Yellowstone Plundered by Market Hunters

Yellowstone Plundered by Market Hunters
Yellowstone elk poached by Fredrick and Philip Bottler near Mammoth Hot Spring during the spring of 1875. (Photo courtesy of Boone and Crockett Club)

YELLOWSTONE NATIONAL PARK (Sept. 17, 1876) – Soon on newsstands in all 38 states, an upcoming edition of "Forest and Stream" will feature a report by editor George Bird Grinnell on a poaching crisis still plaguing Yellowstone even in its fourth year as a U.S. national park.

Grinnell, back from an expedition in the area, witnessed the sad carnage and writes, "It is estimated that during the winter of 1874-1875, not less than 3,000 buffalo and mule deer suffer even more severely than the elk, and the antelope nearly as much."

The concerned editor is urging Congress to help stop the rampant market hunting and exploitation of wildlife, timber, geysers and other natural resources of the park.

That's how early sportsmen might have announced the launch of a long crusade that would change the course of conservation in America.

The plight of Yellowstone and the public outcry that followed Grinnell's articles on what he called "the park grab," proved to be a tipping point that rallied the 1887 formation of the Boone and Crockett Club. Founder Theodore Roosevelt was resolute in establishing the fledgling outfit's first order of business: Protect the park.

Today, Boone and Crockett is commemorating the 120th anniversary of the Club's first major success, the Yellowstone Protection Act of 1894.

"The campaign to preserve Yellowstone was the first time a natural resource issue secured the popular support of both sportsmen and non-sportsmen," said current Boone and Crockett Club President Bill Demmer. "Yellowstone thrust Boone and Crockett into the national limelight as an organization of hunters leading America's early conservation movement."

The Yellowstone Protection Act was introduced and pushed through Congress by Boone and Crockett member John F. Lacey. The senator from Iowa is remembered more for his Lacey Act of 1900, which outlawed interstate commerce in wildlife and established authority for enforcement, effectively ending an era of indiscriminate slaughter through commercial market hunting. That law remains a cornerstone of conservation law. But Lacey also was an enthusiastic supporter of Yellowstone. He was disgusted by reports of market hunters savaging the park's big-game populations.

Lacey's 1894 act established Yellowstone as an inviolate wildlife refuge, the first in the country, and it provided for armed law enforcement. It was the first law establishing definitive national park management rules and it was also the first federal wildlife protection law. It was, and still is, considered landmark legislation.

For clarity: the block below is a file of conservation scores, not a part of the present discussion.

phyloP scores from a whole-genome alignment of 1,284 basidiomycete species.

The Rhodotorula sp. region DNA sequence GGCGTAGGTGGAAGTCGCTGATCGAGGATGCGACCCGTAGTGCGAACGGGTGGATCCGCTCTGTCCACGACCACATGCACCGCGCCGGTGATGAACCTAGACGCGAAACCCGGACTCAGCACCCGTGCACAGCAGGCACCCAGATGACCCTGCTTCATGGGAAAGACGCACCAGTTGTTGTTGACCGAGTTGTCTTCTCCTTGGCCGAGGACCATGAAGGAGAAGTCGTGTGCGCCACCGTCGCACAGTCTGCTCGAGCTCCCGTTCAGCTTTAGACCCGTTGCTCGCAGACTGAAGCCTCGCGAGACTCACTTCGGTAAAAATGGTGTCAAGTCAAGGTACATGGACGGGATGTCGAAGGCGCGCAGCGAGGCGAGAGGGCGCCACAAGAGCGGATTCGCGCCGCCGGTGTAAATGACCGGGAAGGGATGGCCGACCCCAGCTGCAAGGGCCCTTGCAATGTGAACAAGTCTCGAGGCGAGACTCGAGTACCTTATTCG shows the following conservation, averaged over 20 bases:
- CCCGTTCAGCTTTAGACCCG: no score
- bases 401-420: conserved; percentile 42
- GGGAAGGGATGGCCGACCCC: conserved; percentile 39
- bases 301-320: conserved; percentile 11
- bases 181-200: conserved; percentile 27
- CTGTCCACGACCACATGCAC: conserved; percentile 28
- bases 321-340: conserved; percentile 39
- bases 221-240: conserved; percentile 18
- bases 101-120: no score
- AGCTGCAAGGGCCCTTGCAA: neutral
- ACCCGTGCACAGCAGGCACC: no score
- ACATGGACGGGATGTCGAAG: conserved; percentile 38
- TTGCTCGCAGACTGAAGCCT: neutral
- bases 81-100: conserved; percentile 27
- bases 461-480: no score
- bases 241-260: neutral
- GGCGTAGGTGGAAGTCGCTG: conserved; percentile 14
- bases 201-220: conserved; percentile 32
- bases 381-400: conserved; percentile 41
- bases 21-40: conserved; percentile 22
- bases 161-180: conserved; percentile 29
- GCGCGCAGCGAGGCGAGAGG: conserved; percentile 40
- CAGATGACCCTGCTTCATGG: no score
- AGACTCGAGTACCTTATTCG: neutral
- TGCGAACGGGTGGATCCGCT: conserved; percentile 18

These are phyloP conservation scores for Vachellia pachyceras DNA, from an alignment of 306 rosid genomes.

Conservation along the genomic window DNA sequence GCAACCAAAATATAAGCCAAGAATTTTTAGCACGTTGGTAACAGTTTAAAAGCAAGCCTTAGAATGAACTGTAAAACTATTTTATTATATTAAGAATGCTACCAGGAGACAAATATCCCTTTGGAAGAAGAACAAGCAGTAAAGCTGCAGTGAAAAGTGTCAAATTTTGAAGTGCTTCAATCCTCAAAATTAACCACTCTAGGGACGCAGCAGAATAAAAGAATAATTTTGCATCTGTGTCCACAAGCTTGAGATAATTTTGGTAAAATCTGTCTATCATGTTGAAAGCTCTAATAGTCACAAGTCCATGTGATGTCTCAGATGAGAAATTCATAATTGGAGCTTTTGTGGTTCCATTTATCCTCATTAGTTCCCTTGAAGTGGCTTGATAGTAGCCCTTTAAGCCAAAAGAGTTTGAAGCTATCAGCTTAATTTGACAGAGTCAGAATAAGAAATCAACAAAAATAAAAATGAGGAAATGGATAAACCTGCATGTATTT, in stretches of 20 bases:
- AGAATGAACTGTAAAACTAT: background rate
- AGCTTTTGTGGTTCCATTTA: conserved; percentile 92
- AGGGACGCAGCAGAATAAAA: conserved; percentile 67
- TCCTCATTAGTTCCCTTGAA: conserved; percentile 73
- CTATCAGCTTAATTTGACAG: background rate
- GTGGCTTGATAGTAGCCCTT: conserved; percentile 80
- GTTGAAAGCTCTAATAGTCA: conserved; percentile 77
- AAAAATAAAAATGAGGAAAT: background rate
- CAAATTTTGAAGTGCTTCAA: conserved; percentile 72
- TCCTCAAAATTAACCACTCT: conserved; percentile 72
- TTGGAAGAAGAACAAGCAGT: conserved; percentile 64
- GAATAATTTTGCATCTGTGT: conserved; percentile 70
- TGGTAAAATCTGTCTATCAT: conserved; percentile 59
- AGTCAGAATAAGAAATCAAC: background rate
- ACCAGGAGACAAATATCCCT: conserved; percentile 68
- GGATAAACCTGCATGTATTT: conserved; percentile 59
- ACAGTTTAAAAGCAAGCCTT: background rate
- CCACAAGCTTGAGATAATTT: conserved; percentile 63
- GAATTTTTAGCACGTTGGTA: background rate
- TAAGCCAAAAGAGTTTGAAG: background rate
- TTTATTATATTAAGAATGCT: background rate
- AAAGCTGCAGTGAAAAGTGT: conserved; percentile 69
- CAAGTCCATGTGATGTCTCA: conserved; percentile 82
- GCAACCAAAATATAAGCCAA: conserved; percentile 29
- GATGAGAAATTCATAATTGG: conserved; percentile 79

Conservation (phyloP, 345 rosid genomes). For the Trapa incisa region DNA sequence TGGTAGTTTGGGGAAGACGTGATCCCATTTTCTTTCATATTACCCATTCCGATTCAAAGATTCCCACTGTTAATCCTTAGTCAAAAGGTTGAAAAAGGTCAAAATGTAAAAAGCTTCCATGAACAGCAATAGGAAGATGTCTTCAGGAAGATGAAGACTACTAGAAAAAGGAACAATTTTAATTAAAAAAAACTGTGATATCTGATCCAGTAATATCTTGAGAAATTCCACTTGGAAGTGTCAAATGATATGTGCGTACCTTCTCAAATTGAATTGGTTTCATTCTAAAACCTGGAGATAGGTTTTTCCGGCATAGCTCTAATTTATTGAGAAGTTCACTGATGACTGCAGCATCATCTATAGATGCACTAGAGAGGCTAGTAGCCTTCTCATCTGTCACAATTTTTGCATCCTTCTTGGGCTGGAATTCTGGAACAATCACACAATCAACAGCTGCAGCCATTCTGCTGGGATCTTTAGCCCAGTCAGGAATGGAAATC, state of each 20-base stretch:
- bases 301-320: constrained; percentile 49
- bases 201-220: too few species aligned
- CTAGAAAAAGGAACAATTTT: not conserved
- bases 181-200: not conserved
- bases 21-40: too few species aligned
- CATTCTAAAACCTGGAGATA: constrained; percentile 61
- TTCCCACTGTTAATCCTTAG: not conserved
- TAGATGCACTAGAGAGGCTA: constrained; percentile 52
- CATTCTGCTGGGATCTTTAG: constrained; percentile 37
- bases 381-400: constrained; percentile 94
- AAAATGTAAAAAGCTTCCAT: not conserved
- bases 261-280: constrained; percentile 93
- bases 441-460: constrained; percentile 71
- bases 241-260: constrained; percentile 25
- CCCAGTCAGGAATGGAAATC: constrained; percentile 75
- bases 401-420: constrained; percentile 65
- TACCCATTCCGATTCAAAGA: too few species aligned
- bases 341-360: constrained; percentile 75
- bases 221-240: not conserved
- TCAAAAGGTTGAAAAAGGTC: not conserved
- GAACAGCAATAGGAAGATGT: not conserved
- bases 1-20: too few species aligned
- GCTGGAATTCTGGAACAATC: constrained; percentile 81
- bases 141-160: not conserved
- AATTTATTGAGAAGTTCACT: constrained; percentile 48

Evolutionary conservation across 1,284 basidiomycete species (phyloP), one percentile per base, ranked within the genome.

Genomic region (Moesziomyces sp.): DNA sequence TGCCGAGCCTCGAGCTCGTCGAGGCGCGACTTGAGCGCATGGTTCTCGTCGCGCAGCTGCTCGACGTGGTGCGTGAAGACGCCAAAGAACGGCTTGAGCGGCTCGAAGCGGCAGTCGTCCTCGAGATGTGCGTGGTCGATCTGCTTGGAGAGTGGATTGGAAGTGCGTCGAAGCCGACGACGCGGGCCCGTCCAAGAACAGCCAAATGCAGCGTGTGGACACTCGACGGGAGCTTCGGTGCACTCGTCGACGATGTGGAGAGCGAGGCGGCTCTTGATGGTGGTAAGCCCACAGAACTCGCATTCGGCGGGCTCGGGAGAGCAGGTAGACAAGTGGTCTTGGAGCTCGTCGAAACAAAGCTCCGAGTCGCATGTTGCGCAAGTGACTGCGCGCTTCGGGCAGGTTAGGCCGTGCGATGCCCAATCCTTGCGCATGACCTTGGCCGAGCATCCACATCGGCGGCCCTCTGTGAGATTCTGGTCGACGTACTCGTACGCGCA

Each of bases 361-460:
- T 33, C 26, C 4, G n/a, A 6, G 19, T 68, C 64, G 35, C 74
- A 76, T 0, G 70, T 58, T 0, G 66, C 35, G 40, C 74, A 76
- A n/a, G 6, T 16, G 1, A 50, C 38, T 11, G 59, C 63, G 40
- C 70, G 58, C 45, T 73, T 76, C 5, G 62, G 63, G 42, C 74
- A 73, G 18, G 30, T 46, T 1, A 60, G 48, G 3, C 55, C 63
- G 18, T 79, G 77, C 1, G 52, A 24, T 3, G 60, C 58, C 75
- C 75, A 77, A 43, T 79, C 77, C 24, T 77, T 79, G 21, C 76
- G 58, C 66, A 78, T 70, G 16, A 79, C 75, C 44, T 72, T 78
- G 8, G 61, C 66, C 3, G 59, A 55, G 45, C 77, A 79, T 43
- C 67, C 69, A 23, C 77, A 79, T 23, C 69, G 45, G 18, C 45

"Although Congress and President Grant had designated Yellowstone as a national park in 1872, there were no clear laws or provisions for enforcement or prosecution for another 22 years," explained Demmer. "Dubbed 'America's Playground,' citizens had their first national park. They just didn't know what to do with it or what that meant. Exploiters had free reign and the park's resources remained in peril until the Yellowstone Protection Act in 1894."

George Bird Grinnell (Photo courtesy of Boone and Crockett Club)

George Bird Grinnell (Photo courtesy of Boone and Crockett Club)

Grinnell, who would join Roosevelt in co-founding the Boone and Crockett Club, became editor of "Forest and Stream" in 1876. He used the "power of the pen" to take on commercial wildlife markets, timber barons, railroads and others who exploited the park.

Nevertheless, by 1886, poaching, vandalism, logging and theft had increased. The Northern Pacific Railroad also was plying for a new route through the heart of the park.

Another Boone and Crockett member, Gen. Philip Sheridan, who commanded U.S. military forces in the West, dispatched troops to protect Yellowstone.

Sheridan also suggested expanding park boundaries to conform with seasonal migration patterns of wildlife, an idea that met heavy opposition from lawmakers who felt Yellowstone was already too big.

Politicians also were reluctant to appropriate additional funds for the park. According to Yellowstone documentarian Ken Burns, lawmakers were frustrated over "a series of inept park superintendents including one who removed an entire geyser cone for shipment to the Smithsonian and proposed that a distinctive rock formation be equipped with plumbing so it could project a column of water to any desired height."

These were the kinds of stories that Grinnell used to enflame the public.

Roosevelt, Grinnell, Lacey and Sheridan were joined by other club members, George G. Vest, Arnold Hague, William Hallett Phillips, W.A. Wadsworth and Archibald Rogers to name a few, in pushing for the Yellowstone Protection Act.

"Even 120 later, this group effort remains a point of pride for our club. It helped protect natural resources, minerals, geothermal features and the very landscape of America's first national park - and it galvanized America's trust in hunters as true leaders in wildlife conservation," said Demmer.

He added, "Sadly, for the millions of visitors to Yellowstone each year, there is not one plaque or sign acknowledging sportsmen for saving the park. Maybe someday."

For details about the Boone and Crockett Club's legacy in Yellowstone, click here.

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